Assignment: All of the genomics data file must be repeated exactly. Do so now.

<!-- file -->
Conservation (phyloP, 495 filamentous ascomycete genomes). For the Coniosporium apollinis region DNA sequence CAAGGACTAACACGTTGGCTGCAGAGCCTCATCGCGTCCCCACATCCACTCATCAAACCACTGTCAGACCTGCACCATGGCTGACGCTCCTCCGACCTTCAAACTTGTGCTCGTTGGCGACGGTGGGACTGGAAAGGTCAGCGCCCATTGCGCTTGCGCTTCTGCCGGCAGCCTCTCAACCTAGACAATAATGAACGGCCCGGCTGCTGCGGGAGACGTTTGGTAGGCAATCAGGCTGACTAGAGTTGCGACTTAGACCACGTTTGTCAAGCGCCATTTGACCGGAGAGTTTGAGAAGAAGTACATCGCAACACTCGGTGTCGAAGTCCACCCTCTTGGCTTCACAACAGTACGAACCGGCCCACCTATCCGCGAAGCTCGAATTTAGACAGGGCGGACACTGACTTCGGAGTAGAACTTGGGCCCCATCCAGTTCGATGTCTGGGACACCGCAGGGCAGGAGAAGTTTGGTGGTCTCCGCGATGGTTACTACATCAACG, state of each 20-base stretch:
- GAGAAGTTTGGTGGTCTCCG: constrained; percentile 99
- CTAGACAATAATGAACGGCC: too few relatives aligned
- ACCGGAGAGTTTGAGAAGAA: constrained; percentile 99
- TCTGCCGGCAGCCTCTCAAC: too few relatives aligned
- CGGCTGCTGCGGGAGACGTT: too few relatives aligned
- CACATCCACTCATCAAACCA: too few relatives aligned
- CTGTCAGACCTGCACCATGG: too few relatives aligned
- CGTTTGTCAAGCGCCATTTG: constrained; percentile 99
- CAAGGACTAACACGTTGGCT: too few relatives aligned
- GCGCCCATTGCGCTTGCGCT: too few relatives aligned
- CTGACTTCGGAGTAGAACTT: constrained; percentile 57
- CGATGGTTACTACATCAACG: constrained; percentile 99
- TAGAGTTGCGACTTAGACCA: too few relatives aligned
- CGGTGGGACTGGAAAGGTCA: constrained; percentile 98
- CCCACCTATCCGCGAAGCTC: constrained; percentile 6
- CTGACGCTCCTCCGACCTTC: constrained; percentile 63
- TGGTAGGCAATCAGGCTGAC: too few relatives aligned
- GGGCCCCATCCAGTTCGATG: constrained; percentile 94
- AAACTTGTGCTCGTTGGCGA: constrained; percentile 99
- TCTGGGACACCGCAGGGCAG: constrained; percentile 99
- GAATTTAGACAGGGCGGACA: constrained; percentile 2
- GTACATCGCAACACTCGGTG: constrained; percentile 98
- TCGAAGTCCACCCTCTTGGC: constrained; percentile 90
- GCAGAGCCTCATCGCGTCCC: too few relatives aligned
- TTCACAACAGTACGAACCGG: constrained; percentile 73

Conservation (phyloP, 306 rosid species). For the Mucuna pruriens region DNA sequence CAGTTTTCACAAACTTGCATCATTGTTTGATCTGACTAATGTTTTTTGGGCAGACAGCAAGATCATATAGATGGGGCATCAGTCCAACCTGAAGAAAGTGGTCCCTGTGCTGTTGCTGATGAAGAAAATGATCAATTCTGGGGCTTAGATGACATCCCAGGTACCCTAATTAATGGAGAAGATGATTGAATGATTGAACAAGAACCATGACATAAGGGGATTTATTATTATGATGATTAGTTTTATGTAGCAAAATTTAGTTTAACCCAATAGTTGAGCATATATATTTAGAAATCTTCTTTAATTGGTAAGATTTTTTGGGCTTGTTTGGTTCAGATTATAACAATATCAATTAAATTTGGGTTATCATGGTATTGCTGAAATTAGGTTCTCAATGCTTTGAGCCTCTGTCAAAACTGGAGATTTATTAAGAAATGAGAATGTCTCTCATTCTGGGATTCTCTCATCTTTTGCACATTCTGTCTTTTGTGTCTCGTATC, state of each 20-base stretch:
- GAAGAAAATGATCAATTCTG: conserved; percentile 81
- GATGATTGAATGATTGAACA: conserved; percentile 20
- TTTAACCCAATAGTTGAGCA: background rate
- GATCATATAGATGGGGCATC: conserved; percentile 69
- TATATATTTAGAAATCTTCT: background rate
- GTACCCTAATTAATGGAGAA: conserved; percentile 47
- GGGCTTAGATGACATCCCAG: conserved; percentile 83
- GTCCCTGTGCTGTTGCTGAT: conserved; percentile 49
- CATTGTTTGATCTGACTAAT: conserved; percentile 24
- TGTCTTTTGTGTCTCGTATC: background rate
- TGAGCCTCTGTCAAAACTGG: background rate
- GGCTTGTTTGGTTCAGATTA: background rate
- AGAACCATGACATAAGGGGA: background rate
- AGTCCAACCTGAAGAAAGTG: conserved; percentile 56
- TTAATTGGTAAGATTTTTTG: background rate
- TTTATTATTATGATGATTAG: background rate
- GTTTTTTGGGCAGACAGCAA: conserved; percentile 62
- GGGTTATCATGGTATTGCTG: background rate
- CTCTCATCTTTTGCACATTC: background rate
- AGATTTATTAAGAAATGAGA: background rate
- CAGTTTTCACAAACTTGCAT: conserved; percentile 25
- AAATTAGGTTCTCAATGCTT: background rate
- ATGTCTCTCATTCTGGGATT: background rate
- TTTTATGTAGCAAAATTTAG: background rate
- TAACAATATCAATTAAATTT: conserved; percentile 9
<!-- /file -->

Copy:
Conservation (phyloP, 495 filamentous ascomycete genomes). For the Coniosporium apollinis region DNA sequence CAAGGACTAACACGTTGGCTGCAGAGCCTCATCGCGTCCCCACATCCACTCATCAAACCACTGTCAGACCTGCACCATGGCTGACGCTCCTCCGACCTTCAAACTTGTGCTCGTTGGCGACGGTGGGACTGGAAAGGTCAGCGCCCATTGCGCTTGCGCTTCTGCCGGCAGCCTCTCAACCTAGACAATAATGAACGGCCCGGCTGCTGCGGGAGACGTTTGGTAGGCAATCAGGCTGACTAGAGTTGCGACTTAGACCACGTTTGTCAAGCGCCATTTGACCGGAGAGTTTGAGAAGAAGTACATCGCAACACTCGGTGTCGAAGTCCACCCTCTTGGCTTCACAACAGTACGAACCGGCCCACCTATCCGCGAAGCTCGAATTTAGACAGGGCGGACACTGACTTCGGAGTAGAACTTGGGCCCCATCCAGTTCGATGTCTGGGACACCGCAGGGCAGGAGAAGTTTGGTGGTCTCCGCGATGGTTACTACATCAACG, state of each 20-base stretch:
- GAGAAGTTTGGTGGTCTCCG: constrained; percentile 99
- CTAGACAATAATGAACGGCC: too few relatives aligned
- ACCGGAGAGTTTGAGAAGAA: constrained; percentile 99
- TCTGCCGGCAGCCTCTCAAC: too few relatives aligned
- CGGCTGCTGCGGGAGACGTT: too few relatives aligned
- CACATCCACTCATCAAACCA: too few relatives aligned
- CTGTCAGACCTGCACCATGG: too few relatives aligned
- CGTTTGTCAAGCGCCATTTG: constrained; percentile 99
- CAAGGACTAACACGTTGGCT: too few relatives aligned
- GCGCCCATTGCGCTTGCGCT: too few relatives aligned
- CTGACTTCGGAGTAGAACTT: constrained; percentile 57
- CGATGGTTACTACATCAACG: constrained; percentile 99
- TAGAGTTGCGACTTAGACCA: too few relatives aligned
- CGGTGGGACTGGAAAGGTCA: constrained; percentile 98
- CCCACCTATCCGCGAAGCTC: constrained; percentile 6
- CTGACGCTCCTCCGACCTTC: constrained; percentile 63
- TGGTAGGCAATCAGGCTGAC: too few relatives aligned
- GGGCCCCATCCAGTTCGATG: constrained; percentile 94
- AAACTTGTGCTCGTTGGCGA: constrained; percentile 99
- TCTGGGACACCGCAGGGCAG: constrained; percentile 99
- GAATTTAGACAGGGCGGACA: constrained; percentile 2
- GTACATCGCAACACTCGGTG: constrained; percentile 98
- TCGAAGTCCACCCTCTTGGC: constrained; percentile 90
- GCAGAGCCTCATCGCGTCCC: too few relatives aligned
- TTCACAACAGTACGAACCGG: constrained; percentile 73

Conservation (phyloP, 306 rosid species). For the Mucuna pruriens region DNA sequence CAGTTTTCACAAACTTGCATCATTGTTTGATCTGACTAATGTTTTTTGGGCAGACAGCAAGATCATATAGATGGGGCATCAGTCCAACCTGAAGAAAGTGGTCCCTGTGCTGTTGCTGATGAAGAAAATGATCAATTCTGGGGCTTAGATGACATCCCAGGTACCCTAATTAATGGAGAAGATGATTGAATGATTGAACAAGAACCATGACATAAGGGGATTTATTATTATGATGATTAGTTTTATGTAGCAAAATTTAGTTTAACCCAATAGTTGAGCATATATATTTAGAAATCTTCTTTAATTGGTAAGATTTTTTGGGCTTGTTTGGTTCAGATTATAACAATATCAATTAAATTTGGGTTATCATGGTATTGCTGAAATTAGGTTCTCAATGCTTTGAGCCTCTGTCAAAACTGGAGATTTATTAAGAAATGAGAATGTCTCTCATTCTGGGATTCTCTCATCTTTTGCACATTCTGTCTTTTGTGTCTCGTATC, state of each 20-base stretch:
- GAAGAAAATGATCAATTCTG: conserved; percentile 81
- GATGATTGAATGATTGAACA: conserved; percentile 20
- TTTAACCCAATAGTTGAGCA: background rate
- GATCATATAGATGGGGCATC: conserved; percentile 69
- TATATATTTAGAAATCTTCT: background rate
- GTACCCTAATTAATGGAGAA: conserved; percentile 47
- GGGCTTAGATGACATCCCAG: conserved; percentile 83
- GTCCCTGTGCTGTTGCTGAT: conserved; percentile 49
- CATTGTTTGATCTGACTAAT: conserved; percentile 24
- TGTCTTTTGTGTCTCGTATC: background rate
- TGAGCCTCTGTCAAAACTGG: background rate
- GGCTTGTTTGGTTCAGATTA: background rate
- AGAACCATGACATAAGGGGA: background rate
- AGTCCAACCTGAAGAAAGTG: conserved; percentile 56
- TTAATTGGTAAGATTTTTTG: background rate
- TTTATTATTATGATGATTAG: background rate
- GTTTTTTGGGCAGACAGCAA: conserved; percentile 62
- GGGTTATCATGGTATTGCTG: background rate
- CTCTCATCTTTTGCACATTC: background rate
- AGATTTATTAAGAAATGAGA: background rate
- CAGTTTTCACAAACTTGCAT: conserved; percentile 25
- AAATTAGGTTCTCAATGCTT: background rate
- ATGTCTCTCATTCTGGGATT: background rate
- TTTTATGTAGCAAAATTTAG: background rate
- TAACAATATCAATTAAATTT: conserved; percentile 9